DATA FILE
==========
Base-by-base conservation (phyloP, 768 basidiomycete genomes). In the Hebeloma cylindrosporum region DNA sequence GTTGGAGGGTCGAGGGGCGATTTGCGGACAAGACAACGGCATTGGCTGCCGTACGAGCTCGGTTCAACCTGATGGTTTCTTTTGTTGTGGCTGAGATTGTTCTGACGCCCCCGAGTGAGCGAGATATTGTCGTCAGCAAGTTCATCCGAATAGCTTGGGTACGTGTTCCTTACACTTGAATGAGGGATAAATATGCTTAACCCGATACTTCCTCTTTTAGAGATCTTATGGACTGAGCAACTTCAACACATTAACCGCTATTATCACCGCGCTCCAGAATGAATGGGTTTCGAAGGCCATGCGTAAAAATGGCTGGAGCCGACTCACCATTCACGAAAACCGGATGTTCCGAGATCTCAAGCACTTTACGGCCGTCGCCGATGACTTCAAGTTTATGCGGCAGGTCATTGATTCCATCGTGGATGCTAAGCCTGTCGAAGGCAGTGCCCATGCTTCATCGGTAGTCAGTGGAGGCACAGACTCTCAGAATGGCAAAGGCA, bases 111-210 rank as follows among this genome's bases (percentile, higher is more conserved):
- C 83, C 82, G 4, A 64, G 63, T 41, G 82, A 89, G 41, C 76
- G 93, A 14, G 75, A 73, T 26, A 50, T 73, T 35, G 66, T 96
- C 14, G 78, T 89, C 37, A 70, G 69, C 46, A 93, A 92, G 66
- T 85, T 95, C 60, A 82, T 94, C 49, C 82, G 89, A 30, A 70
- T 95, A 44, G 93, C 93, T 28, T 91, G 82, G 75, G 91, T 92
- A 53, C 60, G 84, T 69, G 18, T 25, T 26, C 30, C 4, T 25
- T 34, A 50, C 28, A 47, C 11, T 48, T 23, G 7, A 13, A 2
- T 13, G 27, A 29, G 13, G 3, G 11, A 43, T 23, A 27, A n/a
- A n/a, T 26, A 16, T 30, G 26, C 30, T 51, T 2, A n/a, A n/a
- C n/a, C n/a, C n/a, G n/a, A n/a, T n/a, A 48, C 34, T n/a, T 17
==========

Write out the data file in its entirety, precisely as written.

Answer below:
Base-by-base conservation (phyloP, 768 basidiomycete genomes). In the Hebeloma cylindrosporum region DNA sequence GTTGGAGGGTCGAGGGGCGATTTGCGGACAAGACAACGGCATTGGCTGCCGTACGAGCTCGGTTCAACCTGATGGTTTCTTTTGTTGTGGCTGAGATTGTTCTGACGCCCCCGAGTGAGCGAGATATTGTCGTCAGCAAGTTCATCCGAATAGCTTGGGTACGTGTTCCTTACACTTGAATGAGGGATAAATATGCTTAACCCGATACTTCCTCTTTTAGAGATCTTATGGACTGAGCAACTTCAACACATTAACCGCTATTATCACCGCGCTCCAGAATGAATGGGTTTCGAAGGCCATGCGTAAAAATGGCTGGAGCCGACTCACCATTCACGAAAACCGGATGTTCCGAGATCTCAAGCACTTTACGGCCGTCGCCGATGACTTCAAGTTTATGCGGCAGGTCATTGATTCCATCGTGGATGCTAAGCCTGTCGAAGGCAGTGCCCATGCTTCATCGGTAGTCAGTGGAGGCACAGACTCTCAGAATGGCAAAGGCA, bases 111-210 rank as follows among this genome's bases (percentile, higher is more conserved):
- C 83, C 82, G 4, A 64, G 63, T 41, G 82, A 89, G 41, C 76
- G 93, A 14, G 75, A 73, T 26, A 50, T 73, T 35, G 66, T 96
- C 14, G 78, T 89, C 37, A 70, G 69, C 46, A 93, A 92, G 66
- T 85, T 95, C 60, A 82, T 94, C 49, C 82, G 89, A 30, A 70
- T 95, A 44, G 93, C 93, T 28, T 91, G 82, G 75, G 91, T 92
- A 53, C 60, G 84, T 69, G 18, T 25, T 26, C 30, C 4, T 25
- T 34, A 50, C 28, A 47, C 11, T 48, T 23, G 7, A 13, A 2
- T 13, G 27, A 29, G 13, G 3, G 11, A 43, T 23, A 27, A n/a
- A n/a, T 26, A 16, T 30, G 26, C 30, T 51, T 2, A n/a, A n/a
- C n/a, C n/a, C n/a, G n/a, A n/a, T n/a, A 48, C 34, T n/a, T 17